Laborious United Nations investigations established a death toll of 60,000 resulting from the regime’s campaign to smash the opposition from March 2011 to November 2012.[6] The figure was a surprise to the UN researchers; it exceeded Syrian opposition claims and indicated their restraint. Adding a reported 100-150 per day after November 2012 to the UN base figure, the toll from violence reached 70,000 by February 2013. It is therefore approaching the losses in the Bosnian conflict of the 1990s that so exercised the international community. Because of the scale and because of a temptation in the outside world to cover for inaction by equalizing the sides, it is important to emphasize the almost exclusive responsibility of the regime of President Bashar al-Assad.

First, the crony capitalist economic policies of Bashar’s first decade after 2000 enriched a minority in Damascus and Aleppo and marginalized the great bulk of rural, provincial, and suburban Syria. These policies were combined with the most repressive secret police machine in the Arab world and with the hubris of a leader insulated from the Syrian street, who displayed an arrogance and impetuousness quite different from his cautious father.[7]

Second, the ruling Assad family clique determined on the most brutal response to the peaceful protest movement of the first five months of the post March 2011 street uprising. It clearly believed that any concession would unravel the whole system and its systematic violence seemed calculated to goad the opposition into an armed revolt and a shift toward religious assertion and Sunni Islamic sectarianism. This would service the regime narrative of an Islamist and sectarian challenge and facilitate global indifference to deployment of heavy weapons against civilians. International human rights organizations were unanimous on the barbarity of the regime from the outset of the protests.[8] Armed opposition became inevitable.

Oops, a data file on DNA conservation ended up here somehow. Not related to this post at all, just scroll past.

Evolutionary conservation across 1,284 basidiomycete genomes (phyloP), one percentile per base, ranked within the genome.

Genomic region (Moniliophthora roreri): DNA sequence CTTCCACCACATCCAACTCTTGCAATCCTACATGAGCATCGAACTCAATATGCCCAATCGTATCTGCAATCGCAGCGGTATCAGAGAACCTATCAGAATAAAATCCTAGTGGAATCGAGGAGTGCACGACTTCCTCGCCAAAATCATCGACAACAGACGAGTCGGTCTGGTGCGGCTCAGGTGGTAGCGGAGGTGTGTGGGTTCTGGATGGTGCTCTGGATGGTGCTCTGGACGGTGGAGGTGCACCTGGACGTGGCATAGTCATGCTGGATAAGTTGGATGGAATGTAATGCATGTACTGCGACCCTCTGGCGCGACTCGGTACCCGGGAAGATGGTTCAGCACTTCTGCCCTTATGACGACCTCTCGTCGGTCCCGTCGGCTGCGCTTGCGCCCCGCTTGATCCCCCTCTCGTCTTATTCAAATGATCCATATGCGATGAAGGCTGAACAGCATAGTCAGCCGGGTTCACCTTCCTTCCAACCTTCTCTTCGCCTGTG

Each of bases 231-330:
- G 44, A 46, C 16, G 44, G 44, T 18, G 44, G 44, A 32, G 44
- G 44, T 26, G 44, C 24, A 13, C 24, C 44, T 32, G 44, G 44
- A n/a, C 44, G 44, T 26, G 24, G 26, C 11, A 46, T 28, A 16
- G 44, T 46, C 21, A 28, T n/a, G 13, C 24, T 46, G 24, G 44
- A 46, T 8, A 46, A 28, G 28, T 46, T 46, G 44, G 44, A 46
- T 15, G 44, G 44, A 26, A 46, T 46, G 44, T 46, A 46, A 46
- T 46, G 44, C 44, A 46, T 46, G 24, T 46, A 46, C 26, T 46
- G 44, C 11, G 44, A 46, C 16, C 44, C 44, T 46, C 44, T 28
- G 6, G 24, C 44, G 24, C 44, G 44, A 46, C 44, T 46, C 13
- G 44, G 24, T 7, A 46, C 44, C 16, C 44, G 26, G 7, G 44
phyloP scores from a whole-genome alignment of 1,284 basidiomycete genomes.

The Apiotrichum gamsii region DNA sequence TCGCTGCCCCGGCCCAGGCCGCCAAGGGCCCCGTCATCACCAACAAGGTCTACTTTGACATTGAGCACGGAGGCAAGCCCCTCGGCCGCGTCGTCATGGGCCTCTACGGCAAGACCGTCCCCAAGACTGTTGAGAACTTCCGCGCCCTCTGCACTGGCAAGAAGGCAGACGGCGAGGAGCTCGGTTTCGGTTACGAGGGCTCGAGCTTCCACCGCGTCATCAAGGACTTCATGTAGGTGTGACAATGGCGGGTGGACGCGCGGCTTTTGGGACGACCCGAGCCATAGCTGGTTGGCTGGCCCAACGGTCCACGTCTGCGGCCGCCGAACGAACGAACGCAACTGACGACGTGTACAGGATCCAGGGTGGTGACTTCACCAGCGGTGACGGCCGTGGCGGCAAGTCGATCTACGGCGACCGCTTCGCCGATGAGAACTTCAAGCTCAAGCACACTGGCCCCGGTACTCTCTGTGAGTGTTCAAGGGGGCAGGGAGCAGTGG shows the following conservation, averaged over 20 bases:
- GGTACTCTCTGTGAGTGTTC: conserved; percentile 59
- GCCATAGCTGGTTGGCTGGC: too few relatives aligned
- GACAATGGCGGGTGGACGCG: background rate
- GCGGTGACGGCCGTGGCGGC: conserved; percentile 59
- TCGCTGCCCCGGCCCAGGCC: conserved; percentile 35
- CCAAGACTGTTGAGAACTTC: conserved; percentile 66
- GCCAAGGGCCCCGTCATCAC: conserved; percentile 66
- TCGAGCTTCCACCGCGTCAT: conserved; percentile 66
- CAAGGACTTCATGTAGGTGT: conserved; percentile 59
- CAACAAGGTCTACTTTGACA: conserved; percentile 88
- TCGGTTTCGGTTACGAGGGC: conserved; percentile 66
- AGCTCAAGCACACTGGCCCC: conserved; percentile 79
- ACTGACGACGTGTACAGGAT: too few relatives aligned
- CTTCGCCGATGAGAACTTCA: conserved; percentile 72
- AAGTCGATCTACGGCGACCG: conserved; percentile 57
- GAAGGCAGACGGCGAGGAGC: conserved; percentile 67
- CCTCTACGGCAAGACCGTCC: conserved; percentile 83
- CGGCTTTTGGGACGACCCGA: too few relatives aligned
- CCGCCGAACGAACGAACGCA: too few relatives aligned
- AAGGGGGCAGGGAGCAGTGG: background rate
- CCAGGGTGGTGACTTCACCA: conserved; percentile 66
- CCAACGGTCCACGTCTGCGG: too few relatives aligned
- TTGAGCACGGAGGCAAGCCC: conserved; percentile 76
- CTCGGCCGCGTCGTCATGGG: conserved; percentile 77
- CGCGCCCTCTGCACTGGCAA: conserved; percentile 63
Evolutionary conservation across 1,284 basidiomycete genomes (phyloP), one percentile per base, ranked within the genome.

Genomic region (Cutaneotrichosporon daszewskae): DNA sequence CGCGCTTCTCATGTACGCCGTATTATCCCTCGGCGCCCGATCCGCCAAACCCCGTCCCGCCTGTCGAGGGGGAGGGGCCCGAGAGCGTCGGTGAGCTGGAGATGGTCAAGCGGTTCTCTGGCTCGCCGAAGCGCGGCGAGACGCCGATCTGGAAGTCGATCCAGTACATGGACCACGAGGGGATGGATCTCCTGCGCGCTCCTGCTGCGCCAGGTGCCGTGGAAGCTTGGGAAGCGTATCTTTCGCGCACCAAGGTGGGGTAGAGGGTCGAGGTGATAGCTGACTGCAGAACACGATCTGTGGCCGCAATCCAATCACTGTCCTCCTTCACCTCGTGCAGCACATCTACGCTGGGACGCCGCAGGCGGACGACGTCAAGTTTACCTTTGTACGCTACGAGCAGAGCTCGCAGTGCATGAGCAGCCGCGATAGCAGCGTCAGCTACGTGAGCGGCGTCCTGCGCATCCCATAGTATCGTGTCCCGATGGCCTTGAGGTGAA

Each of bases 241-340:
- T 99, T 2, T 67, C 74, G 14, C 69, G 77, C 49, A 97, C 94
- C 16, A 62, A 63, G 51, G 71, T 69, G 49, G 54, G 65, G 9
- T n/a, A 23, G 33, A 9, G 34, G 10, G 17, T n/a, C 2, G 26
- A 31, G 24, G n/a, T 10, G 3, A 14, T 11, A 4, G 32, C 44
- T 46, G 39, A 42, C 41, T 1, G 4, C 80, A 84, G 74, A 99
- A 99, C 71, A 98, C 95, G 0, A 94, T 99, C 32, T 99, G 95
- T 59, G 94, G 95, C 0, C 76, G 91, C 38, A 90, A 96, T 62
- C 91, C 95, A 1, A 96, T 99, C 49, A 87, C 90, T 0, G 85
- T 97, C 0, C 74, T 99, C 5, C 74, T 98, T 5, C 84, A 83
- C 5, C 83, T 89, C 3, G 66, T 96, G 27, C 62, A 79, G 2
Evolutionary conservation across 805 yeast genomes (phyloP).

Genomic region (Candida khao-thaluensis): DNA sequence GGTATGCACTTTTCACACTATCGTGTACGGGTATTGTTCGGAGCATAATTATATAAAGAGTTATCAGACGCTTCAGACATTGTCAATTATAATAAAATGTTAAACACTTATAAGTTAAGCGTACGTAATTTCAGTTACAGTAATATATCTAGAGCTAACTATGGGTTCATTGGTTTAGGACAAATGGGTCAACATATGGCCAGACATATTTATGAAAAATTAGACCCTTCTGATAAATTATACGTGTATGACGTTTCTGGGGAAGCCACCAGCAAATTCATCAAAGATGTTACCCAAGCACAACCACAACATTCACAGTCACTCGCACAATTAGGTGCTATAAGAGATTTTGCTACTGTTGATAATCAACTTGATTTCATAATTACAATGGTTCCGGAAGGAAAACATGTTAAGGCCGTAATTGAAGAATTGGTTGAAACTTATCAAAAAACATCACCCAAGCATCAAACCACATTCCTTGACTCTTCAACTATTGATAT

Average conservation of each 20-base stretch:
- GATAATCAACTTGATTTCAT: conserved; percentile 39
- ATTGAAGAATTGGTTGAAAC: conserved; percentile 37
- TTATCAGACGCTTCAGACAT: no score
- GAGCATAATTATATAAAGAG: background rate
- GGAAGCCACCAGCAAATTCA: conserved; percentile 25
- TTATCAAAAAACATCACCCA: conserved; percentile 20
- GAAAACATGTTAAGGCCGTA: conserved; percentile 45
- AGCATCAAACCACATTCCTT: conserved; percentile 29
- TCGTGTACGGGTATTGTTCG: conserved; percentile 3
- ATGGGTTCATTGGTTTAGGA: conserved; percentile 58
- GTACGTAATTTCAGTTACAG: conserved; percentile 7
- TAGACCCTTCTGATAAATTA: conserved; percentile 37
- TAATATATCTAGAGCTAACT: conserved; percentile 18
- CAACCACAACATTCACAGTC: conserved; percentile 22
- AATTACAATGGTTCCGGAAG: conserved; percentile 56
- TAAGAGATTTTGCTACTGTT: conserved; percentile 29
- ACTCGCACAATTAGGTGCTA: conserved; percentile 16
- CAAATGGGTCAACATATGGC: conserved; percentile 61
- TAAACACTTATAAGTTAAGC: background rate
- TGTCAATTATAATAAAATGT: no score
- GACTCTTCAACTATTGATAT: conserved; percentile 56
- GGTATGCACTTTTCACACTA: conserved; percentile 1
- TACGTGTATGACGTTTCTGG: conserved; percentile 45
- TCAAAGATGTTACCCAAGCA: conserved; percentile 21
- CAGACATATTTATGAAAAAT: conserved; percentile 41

Third, in its escalation from use of tanks and heavy artillery to indiscriminate aerial and Scud missile bombardment the regime continues in early 2013 to be the motor of destruction. In the atmosphere of brutalization created and sustained principally by the regime, opposition armed elements have committed nasty war crimes, but in scale these pale beside original and continuing regime criminality. Western governments and the media have expressed alarm about possible future massacres of members of minorities, especially Alawites and Christians, who remain inclined to the regime. Such fears seem to devalue the procession of actual massacres since March 2011, which have been overwhelmingly of Sunni Muslims by regime forces and militias.

Outlook in Early 2013

A stalemate between the sides in early 2013 and pressure on opposition politicians in exile to be open to dialogue with regime representatives indicate maneuvering between the US and Russia for a Syrian political “transition.” Within Syria, however, the armed opposition is fundamentally reluctant about giving Bashar al-Assad the breathing space needed for retooling, the probable Iranian and Russian interest. For his part, Bashar still looks only to liquidate his opponents and continue in power.[9] Ahmad Mu’az al-Khatib, leader of the opposition coalition in exile cobbled together at the urging of the West and the Arab states of the Persian Gulf, has adjusted to the gaming of the US, Russia, and Iran, meeting US Vice-President Joe Biden and the Russian and Iranian foreign ministers at a 2-3 February 2013 Munich gathering. He has made an initiative to talk to the regime about its “peaceable demise,” which of course is a non-starter but of utility for the opposition in the international arena.

Russia, smarting over the results of letting the West intervene in Libya and determined to salvage something of the longstanding Russian investment in the Syria of the Assads while aware of its weak international position, contemplates a “compromise.” Bashar might be sidelined from a transitional government mixing opposition and regime elements but would remain president. The catch is that Bashar would retain intimidatory power through unreconstructed military and secret police machines. On the dismal precedent of the 2012 “Annan Plan,” international monitoring and peacekeeping would be useless. The armed opposition, whether Islamist or pluralist minded, would prefer to soldier on.

A military solution remains the predominant trajectory, regardless of diplomatic detours. Regime resurgence is plausible, depending on Iranian and Russian infusions and perpetuated Western restriction of aid to the rebels. It would bring reassertion of the “resistance” alignment of Bashar, Iran, and Lebanon’s Hezbollah. Lebanon would be submerged and Syria’s Sunni Arabs would be subject to extended terrorization; a new round would be certain.